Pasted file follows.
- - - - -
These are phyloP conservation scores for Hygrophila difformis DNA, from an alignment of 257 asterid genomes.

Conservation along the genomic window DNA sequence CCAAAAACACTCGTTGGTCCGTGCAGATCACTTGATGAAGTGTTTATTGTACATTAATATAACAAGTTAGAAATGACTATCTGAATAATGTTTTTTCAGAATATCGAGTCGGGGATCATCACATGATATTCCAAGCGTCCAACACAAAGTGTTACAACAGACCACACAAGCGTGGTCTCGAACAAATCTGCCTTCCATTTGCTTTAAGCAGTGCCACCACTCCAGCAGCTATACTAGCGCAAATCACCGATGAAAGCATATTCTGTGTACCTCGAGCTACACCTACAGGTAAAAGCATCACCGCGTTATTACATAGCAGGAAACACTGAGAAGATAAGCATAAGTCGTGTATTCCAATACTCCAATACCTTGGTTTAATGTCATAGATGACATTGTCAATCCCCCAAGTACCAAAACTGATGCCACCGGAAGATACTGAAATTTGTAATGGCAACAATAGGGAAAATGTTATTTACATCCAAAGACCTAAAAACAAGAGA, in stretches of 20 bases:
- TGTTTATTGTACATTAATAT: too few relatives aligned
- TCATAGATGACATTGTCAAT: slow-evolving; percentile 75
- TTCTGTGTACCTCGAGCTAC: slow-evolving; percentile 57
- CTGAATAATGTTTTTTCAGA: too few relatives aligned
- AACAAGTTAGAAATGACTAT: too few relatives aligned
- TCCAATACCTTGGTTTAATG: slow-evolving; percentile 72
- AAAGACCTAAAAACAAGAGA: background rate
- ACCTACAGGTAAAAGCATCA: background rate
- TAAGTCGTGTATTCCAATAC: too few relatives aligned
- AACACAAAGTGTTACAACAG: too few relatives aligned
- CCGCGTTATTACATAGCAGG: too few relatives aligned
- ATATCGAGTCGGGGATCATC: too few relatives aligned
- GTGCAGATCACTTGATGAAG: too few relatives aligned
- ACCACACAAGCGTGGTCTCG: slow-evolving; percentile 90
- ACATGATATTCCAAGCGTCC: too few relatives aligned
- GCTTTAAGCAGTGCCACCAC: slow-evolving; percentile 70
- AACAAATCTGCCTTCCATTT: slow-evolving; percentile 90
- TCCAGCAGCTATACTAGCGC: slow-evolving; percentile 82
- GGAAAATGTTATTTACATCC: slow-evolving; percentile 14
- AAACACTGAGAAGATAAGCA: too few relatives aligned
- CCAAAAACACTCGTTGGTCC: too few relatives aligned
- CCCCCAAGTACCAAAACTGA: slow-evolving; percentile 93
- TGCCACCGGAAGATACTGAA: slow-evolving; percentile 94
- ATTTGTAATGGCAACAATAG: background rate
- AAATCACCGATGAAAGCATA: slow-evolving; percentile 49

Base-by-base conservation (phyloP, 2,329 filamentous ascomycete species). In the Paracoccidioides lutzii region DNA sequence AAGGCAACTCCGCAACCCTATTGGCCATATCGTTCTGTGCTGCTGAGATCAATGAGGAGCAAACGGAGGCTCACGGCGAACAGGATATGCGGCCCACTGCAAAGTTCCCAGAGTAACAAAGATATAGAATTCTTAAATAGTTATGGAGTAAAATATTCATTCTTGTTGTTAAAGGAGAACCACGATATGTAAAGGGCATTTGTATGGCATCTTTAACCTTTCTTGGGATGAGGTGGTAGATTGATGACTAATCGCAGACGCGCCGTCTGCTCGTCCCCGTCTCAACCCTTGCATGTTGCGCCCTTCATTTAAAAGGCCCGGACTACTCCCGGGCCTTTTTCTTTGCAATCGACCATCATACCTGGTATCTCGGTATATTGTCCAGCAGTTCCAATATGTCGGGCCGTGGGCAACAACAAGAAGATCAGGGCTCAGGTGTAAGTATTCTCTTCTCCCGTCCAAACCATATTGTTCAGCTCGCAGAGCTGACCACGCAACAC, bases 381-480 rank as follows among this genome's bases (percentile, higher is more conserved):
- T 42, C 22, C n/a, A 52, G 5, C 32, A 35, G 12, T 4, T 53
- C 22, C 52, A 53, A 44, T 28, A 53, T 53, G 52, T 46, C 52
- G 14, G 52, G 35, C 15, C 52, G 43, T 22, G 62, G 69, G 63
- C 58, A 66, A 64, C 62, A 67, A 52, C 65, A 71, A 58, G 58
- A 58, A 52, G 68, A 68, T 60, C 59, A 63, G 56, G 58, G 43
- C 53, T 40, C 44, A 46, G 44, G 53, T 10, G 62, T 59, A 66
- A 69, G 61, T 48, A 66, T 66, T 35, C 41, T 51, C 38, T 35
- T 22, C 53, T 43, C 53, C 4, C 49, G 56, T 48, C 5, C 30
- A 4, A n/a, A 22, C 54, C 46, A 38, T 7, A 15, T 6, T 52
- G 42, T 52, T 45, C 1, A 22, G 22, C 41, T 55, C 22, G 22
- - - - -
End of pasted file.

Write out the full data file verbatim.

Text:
These are phyloP conservation scores for Hygrophila difformis DNA, from an alignment of 257 asterid genomes.

Conservation along the genomic window DNA sequence CCAAAAACACTCGTTGGTCCGTGCAGATCACTTGATGAAGTGTTTATTGTACATTAATATAACAAGTTAGAAATGACTATCTGAATAATGTTTTTTCAGAATATCGAGTCGGGGATCATCACATGATATTCCAAGCGTCCAACACAAAGTGTTACAACAGACCACACAAGCGTGGTCTCGAACAAATCTGCCTTCCATTTGCTTTAAGCAGTGCCACCACTCCAGCAGCTATACTAGCGCAAATCACCGATGAAAGCATATTCTGTGTACCTCGAGCTACACCTACAGGTAAAAGCATCACCGCGTTATTACATAGCAGGAAACACTGAGAAGATAAGCATAAGTCGTGTATTCCAATACTCCAATACCTTGGTTTAATGTCATAGATGACATTGTCAATCCCCCAAGTACCAAAACTGATGCCACCGGAAGATACTGAAATTTGTAATGGCAACAATAGGGAAAATGTTATTTACATCCAAAGACCTAAAAACAAGAGA, in stretches of 20 bases:
- TGTTTATTGTACATTAATAT: too few relatives aligned
- TCATAGATGACATTGTCAAT: slow-evolving; percentile 75
- TTCTGTGTACCTCGAGCTAC: slow-evolving; percentile 57
- CTGAATAATGTTTTTTCAGA: too few relatives aligned
- AACAAGTTAGAAATGACTAT: too few relatives aligned
- TCCAATACCTTGGTTTAATG: slow-evolving; percentile 72
- AAAGACCTAAAAACAAGAGA: background rate
- ACCTACAGGTAAAAGCATCA: background rate
- TAAGTCGTGTATTCCAATAC: too few relatives aligned
- AACACAAAGTGTTACAACAG: too few relatives aligned
- CCGCGTTATTACATAGCAGG: too few relatives aligned
- ATATCGAGTCGGGGATCATC: too few relatives aligned
- GTGCAGATCACTTGATGAAG: too few relatives aligned
- ACCACACAAGCGTGGTCTCG: slow-evolving; percentile 90
- ACATGATATTCCAAGCGTCC: too few relatives aligned
- GCTTTAAGCAGTGCCACCAC: slow-evolving; percentile 70
- AACAAATCTGCCTTCCATTT: slow-evolving; percentile 90
- TCCAGCAGCTATACTAGCGC: slow-evolving; percentile 82
- GGAAAATGTTATTTACATCC: slow-evolving; percentile 14
- AAACACTGAGAAGATAAGCA: too few relatives aligned
- CCAAAAACACTCGTTGGTCC: too few relatives aligned
- CCCCCAAGTACCAAAACTGA: slow-evolving; percentile 93
- TGCCACCGGAAGATACTGAA: slow-evolving; percentile 94
- ATTTGTAATGGCAACAATAG: background rate
- AAATCACCGATGAAAGCATA: slow-evolving; percentile 49

Base-by-base conservation (phyloP, 2,329 filamentous ascomycete species). In the Paracoccidioides lutzii region DNA sequence AAGGCAACTCCGCAACCCTATTGGCCATATCGTTCTGTGCTGCTGAGATCAATGAGGAGCAAACGGAGGCTCACGGCGAACAGGATATGCGGCCCACTGCAAAGTTCCCAGAGTAACAAAGATATAGAATTCTTAAATAGTTATGGAGTAAAATATTCATTCTTGTTGTTAAAGGAGAACCACGATATGTAAAGGGCATTTGTATGGCATCTTTAACCTTTCTTGGGATGAGGTGGTAGATTGATGACTAATCGCAGACGCGCCGTCTGCTCGTCCCCGTCTCAACCCTTGCATGTTGCGCCCTTCATTTAAAAGGCCCGGACTACTCCCGGGCCTTTTTCTTTGCAATCGACCATCATACCTGGTATCTCGGTATATTGTCCAGCAGTTCCAATATGTCGGGCCGTGGGCAACAACAAGAAGATCAGGGCTCAGGTGTAAGTATTCTCTTCTCCCGTCCAAACCATATTGTTCAGCTCGCAGAGCTGACCACGCAACAC, bases 381-480 rank as follows among this genome's bases (percentile, higher is more conserved):
- T 42, C 22, C n/a, A 52, G 5, C 32, A 35, G 12, T 4, T 53
- C 22, C 52, A 53, A 44, T 28, A 53, T 53, G 52, T 46, C 52
- G 14, G 52, G 35, C 15, C 52, G 43, T 22, G 62, G 69, G 63
- C 58, A 66, A 64, C 62, A 67, A 52, C 65, A 71, A 58, G 58
- A 58, A 52, G 68, A 68, T 60, C 59, A 63, G 56, G 58, G 43
- C 53, T 40, C 44, A 46, G 44, G 53, T 10, G 62, T 59, A 66
- A 69, G 61, T 48, A 66, T 66, T 35, C 41, T 51, C 38, T 35
- T 22, C 53, T 43, C 53, C 4, C 49, G 56, T 48, C 5, C 30
- A 4, A n/a, A 22, C 54, C 46, A 38, T 7, A 15, T 6, T 52
- G 42, T 52, T 45, C 1, A 22, G 22, C 41, T 55, C 22, G 22